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Maurice Thorez

Thorez, Maurice (mōrēsˈ tôrĕzˈ) [key], 1900–1964, French Communist leader. The son of a coal miner, Thorez himself worked in the mines. He early joined the Socialist party and in 1920 became one of the original members of the French Communist party. Largely self-taught, Thorez rose in the ranks and became party secretary in 1930 and a leader of the Communists in the chamber of deputies, to which he was elected in 1932. Conscripted when World War II broke out, Thorez deserted and went to Moscow. Although sentenced in absentia, he was amnestied (1944) after the liberation of France and was reelected a deputy. Under his leadership the Communists became the largest single party in the elections of 1945 and 1946. Thorez was vice premier in 1946–47 but afterward returned to the opposition. His position in national politics was subsequently weakened—particularly after the revelations of Stalinist atrocities, since Thorez had been associated with the Soviet leader.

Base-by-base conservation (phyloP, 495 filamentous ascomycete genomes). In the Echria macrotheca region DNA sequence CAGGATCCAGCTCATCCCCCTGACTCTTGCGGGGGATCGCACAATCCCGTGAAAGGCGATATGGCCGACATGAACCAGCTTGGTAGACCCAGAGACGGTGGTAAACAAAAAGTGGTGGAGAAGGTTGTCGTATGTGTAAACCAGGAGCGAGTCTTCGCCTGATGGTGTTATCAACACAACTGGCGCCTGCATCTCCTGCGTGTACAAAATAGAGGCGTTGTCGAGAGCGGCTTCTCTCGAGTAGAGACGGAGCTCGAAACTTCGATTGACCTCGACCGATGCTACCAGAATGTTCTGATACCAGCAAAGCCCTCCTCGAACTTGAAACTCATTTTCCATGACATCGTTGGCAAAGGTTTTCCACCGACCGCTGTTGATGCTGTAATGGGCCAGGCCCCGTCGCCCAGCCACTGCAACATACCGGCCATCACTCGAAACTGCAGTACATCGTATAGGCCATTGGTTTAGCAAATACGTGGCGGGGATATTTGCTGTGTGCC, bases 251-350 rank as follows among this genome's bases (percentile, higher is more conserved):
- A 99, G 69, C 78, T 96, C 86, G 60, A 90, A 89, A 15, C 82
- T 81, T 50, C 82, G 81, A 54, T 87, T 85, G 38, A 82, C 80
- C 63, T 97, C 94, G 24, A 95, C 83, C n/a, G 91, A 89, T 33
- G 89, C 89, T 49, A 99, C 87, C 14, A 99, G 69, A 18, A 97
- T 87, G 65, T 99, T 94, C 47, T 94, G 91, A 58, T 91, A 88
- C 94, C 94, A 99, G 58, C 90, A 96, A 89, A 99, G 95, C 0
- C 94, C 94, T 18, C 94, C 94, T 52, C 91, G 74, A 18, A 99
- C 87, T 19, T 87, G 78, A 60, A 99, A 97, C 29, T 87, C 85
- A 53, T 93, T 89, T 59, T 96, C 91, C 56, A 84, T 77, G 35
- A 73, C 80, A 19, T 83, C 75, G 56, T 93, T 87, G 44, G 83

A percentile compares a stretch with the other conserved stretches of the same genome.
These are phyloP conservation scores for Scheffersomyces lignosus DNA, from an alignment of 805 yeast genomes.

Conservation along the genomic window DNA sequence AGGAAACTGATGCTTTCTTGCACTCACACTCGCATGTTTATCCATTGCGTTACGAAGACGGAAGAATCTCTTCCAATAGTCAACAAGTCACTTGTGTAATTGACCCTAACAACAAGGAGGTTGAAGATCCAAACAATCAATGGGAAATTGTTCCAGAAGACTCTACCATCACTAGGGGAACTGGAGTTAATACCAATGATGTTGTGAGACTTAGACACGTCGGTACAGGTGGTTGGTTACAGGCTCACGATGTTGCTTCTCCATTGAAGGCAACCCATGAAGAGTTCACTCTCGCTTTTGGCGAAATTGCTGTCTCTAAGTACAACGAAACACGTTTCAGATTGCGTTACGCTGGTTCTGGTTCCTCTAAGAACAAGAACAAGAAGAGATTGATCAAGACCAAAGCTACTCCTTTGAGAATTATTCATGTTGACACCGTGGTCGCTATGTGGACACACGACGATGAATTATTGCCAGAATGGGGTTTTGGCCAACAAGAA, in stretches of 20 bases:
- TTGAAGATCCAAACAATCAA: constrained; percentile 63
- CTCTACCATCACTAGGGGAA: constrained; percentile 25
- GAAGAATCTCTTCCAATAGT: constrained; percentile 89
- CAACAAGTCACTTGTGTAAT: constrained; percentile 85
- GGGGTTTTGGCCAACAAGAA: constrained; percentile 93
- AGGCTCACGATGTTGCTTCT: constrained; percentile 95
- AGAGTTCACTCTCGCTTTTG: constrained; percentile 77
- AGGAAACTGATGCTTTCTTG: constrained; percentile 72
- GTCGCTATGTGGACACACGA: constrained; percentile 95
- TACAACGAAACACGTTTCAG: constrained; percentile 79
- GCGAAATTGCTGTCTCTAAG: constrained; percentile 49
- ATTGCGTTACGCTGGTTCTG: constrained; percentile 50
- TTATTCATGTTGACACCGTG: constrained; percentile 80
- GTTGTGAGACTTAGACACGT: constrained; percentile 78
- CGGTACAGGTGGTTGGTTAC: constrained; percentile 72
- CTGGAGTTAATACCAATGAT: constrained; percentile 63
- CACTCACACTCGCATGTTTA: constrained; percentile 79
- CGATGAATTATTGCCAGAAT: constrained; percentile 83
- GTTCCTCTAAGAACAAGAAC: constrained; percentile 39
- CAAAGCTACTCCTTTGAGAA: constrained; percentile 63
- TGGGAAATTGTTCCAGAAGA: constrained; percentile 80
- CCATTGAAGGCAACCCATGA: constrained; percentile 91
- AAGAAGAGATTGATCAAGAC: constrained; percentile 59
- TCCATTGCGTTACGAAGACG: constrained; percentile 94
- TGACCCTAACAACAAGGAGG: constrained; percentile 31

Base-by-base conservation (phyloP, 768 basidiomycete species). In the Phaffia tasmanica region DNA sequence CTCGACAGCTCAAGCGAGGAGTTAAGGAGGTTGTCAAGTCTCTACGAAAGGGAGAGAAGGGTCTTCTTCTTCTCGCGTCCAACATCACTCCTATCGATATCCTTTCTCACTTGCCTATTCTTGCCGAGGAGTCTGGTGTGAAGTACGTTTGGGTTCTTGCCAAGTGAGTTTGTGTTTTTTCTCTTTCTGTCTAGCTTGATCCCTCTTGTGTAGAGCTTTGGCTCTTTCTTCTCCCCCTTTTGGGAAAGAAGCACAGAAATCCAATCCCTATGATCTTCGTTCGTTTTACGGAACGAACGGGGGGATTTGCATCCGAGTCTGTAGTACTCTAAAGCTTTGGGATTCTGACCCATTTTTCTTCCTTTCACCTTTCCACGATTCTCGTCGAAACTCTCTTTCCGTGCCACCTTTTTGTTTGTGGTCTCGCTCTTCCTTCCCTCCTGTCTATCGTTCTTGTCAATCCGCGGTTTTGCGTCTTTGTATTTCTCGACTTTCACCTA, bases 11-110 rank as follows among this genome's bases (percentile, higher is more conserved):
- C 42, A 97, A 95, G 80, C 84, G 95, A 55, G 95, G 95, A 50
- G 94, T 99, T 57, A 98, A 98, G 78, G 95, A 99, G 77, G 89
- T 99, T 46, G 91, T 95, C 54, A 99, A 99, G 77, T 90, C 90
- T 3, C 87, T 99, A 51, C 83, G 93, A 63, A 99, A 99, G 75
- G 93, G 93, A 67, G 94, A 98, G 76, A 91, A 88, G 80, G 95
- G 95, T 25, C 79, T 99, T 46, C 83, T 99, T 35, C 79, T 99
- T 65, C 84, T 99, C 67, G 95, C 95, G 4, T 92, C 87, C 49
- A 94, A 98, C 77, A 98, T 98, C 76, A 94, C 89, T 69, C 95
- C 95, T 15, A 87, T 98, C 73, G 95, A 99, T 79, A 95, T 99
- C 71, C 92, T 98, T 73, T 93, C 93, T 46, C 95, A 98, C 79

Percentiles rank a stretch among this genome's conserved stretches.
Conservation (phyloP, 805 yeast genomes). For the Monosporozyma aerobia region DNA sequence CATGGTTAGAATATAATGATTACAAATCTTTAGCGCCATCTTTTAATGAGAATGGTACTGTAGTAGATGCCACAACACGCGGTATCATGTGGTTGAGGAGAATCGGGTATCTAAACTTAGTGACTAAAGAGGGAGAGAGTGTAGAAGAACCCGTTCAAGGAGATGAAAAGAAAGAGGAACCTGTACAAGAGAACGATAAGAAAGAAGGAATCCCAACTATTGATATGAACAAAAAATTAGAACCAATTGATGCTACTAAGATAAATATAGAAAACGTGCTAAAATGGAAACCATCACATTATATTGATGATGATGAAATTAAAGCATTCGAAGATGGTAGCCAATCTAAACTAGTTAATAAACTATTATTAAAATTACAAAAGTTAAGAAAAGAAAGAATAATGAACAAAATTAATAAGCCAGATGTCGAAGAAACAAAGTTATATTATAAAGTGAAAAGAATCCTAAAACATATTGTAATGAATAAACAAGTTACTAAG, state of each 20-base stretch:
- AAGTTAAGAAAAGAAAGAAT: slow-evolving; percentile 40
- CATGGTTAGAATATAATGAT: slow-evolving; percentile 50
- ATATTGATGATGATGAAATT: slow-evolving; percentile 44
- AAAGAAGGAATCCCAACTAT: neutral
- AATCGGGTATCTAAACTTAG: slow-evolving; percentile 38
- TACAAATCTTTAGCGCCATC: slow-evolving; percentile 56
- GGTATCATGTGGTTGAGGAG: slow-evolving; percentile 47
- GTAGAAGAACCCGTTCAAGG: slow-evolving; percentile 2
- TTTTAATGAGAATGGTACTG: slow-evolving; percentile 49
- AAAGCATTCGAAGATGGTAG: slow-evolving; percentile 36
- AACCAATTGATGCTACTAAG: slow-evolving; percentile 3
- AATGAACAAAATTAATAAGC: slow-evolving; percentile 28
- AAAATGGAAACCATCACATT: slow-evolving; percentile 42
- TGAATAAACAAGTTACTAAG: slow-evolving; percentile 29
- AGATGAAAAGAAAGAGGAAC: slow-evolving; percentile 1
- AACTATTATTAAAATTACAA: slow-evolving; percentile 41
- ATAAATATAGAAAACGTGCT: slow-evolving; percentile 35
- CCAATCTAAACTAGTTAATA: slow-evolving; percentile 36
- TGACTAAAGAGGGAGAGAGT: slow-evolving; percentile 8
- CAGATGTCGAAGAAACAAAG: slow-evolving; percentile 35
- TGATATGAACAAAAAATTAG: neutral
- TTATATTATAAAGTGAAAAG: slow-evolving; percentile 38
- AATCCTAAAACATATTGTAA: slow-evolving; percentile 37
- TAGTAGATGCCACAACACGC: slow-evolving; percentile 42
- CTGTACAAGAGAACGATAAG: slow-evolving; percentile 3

See his early autobiography (tr. 1938).

The Columbia Electronic Encyclopedia, 6th ed. Copyright © 2012, Columbia University Press. All rights reserved.

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